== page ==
Athletes are supposed to rise to the challenge when competing against the best, but in one sport they melt like ice under the desert sky. The name Tiger Woods alone was enough to hurt the performance of PGA Tour competition over the last decade, according to a new study.
Northwestern University studied PGA scores from 1999 to 2010 and discovered that when Woods merely entered a tournament, other players shot nearly a full stroke higher than when he didn't participate.
And this wasn't because of golfers gambling to compete against Tiger by attempting riskier shots to stay in contention. Northwestern economist Jennifer Brown says if that were the case, researchers would expect to see players hit more eagles and more double bogeys when playing against Woods, reflecting a high-risk, high-reward strategy. But that didn't happen. There were significantly fewer eagles and double bogeys when Woods played.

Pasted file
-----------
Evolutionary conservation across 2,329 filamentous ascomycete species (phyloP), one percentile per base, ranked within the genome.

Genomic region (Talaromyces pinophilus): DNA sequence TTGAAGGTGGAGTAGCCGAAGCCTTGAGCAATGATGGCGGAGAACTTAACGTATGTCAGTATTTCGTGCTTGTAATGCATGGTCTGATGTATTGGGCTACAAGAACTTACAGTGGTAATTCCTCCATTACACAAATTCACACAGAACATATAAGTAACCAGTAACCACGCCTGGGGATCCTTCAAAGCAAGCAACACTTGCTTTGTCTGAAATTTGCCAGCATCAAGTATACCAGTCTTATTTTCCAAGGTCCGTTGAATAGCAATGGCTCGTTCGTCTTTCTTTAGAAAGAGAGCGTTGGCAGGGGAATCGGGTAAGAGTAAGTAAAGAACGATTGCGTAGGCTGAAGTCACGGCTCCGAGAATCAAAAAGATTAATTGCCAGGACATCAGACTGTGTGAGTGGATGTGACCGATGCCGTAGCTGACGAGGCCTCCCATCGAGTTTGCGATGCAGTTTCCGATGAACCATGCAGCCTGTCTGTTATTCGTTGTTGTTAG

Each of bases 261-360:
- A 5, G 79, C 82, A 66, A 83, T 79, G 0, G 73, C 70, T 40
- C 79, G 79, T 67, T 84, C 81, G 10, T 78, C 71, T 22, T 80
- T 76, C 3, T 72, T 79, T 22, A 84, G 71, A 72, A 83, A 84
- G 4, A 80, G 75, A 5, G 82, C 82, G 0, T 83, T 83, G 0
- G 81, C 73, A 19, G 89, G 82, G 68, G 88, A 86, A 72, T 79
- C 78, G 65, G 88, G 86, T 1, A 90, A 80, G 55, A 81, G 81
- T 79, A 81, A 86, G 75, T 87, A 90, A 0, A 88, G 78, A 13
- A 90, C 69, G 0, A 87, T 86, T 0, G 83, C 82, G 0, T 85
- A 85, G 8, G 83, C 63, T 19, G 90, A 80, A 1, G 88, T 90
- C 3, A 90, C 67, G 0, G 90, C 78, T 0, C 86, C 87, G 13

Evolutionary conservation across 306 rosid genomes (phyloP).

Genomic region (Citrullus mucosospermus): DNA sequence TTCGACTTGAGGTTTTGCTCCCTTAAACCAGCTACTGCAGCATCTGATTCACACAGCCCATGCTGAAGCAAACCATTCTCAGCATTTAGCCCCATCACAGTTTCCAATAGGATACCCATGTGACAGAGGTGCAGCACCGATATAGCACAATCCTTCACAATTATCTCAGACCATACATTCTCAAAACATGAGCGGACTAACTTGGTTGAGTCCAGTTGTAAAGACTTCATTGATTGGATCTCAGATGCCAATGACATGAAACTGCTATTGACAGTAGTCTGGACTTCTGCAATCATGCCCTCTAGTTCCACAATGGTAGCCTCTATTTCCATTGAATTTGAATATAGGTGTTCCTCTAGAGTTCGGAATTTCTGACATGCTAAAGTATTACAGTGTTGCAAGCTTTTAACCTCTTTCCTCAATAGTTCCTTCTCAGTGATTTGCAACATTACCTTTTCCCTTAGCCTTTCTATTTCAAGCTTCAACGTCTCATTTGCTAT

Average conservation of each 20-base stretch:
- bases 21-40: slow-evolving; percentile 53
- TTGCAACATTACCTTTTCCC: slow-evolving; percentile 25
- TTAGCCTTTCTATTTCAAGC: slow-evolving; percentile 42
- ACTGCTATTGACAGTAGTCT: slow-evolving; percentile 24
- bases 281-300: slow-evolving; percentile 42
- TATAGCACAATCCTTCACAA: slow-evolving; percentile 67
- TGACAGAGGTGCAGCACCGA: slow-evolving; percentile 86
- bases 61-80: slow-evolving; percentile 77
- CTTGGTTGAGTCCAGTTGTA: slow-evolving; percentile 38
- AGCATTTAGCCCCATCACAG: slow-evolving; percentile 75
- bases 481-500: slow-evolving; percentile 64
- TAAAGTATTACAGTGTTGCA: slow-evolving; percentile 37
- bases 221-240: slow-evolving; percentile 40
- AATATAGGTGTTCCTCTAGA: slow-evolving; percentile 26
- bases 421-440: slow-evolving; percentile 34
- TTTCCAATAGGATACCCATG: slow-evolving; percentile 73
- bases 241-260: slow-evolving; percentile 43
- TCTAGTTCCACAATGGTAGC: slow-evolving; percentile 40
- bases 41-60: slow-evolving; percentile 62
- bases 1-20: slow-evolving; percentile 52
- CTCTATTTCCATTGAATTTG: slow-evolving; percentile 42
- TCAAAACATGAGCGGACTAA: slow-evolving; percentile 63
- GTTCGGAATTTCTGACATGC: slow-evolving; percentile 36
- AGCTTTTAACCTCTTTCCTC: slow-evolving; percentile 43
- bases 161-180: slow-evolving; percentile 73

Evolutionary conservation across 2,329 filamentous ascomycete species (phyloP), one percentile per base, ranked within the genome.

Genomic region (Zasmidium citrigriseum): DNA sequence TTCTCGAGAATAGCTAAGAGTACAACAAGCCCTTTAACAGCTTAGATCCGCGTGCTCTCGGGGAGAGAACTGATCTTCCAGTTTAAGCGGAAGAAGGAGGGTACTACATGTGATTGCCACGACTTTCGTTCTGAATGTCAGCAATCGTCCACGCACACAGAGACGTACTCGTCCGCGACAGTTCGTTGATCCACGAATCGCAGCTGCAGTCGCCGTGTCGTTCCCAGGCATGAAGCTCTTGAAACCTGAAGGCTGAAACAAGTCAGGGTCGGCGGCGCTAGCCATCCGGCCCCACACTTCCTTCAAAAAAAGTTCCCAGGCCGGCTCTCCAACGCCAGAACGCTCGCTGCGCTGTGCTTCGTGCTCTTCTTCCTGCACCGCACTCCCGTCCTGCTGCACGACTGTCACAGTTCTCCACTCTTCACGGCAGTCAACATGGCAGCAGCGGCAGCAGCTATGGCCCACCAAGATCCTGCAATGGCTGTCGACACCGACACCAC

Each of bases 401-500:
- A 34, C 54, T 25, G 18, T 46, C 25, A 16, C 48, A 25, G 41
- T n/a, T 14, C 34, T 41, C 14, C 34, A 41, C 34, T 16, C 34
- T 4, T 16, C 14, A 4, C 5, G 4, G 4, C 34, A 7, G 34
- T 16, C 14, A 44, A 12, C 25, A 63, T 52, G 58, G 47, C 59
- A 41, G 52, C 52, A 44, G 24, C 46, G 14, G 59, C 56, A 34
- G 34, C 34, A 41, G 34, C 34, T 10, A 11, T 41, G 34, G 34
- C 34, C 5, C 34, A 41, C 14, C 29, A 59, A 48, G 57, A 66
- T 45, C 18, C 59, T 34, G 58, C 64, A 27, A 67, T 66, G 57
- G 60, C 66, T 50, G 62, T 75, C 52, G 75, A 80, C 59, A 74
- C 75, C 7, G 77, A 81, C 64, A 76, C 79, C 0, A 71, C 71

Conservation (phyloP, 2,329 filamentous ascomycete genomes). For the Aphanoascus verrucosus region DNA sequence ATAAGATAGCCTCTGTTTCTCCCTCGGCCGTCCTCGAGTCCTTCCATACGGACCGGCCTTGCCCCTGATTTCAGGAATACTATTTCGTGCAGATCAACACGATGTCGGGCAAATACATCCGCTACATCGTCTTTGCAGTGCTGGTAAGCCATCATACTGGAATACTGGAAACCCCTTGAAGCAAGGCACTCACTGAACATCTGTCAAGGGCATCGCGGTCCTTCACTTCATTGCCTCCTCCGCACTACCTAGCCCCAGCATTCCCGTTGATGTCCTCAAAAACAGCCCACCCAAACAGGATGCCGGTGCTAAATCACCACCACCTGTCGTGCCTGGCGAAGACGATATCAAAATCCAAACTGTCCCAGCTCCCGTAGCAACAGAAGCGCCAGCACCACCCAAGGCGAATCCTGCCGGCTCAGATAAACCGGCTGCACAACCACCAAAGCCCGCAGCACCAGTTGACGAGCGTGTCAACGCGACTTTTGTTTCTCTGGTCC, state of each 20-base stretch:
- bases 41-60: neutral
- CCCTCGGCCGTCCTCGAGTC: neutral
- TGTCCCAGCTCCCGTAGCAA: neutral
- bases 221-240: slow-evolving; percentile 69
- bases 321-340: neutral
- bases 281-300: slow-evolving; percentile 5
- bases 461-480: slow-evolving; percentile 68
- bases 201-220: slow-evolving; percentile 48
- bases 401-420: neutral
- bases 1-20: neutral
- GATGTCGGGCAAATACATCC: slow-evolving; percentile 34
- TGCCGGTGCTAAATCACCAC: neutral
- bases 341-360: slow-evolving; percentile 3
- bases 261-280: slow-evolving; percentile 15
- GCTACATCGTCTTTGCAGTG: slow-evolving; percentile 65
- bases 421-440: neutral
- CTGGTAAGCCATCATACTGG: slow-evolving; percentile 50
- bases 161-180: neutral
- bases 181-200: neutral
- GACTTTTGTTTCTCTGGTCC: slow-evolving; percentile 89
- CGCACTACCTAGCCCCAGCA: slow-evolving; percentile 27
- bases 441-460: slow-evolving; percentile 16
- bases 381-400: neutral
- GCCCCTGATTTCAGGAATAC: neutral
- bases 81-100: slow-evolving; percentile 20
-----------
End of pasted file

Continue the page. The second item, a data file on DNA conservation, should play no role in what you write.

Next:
Tiger Woods used his personal power to cash in on PGA Tour earnings. Northwestern's research indicates Tiger's earnings would have fallen 11.1 percent from $54.5 million to $48.4 million between 1999 and 2006 had the other PGA stars not struggled with him on the course.
In other words, the study claims Woods picked up nearly $6 million in extra winnings that otherwise could have gone to other players on the field.
If only this worked in other sports: LeBron James would have a few rings for Cleveland and Peyton Manning would have more than one Super Bowl trophy.
What's the old Woody Allen saying? Ninety percent of life is just showing up?
Shots like this held build the superstar status of Tiger.
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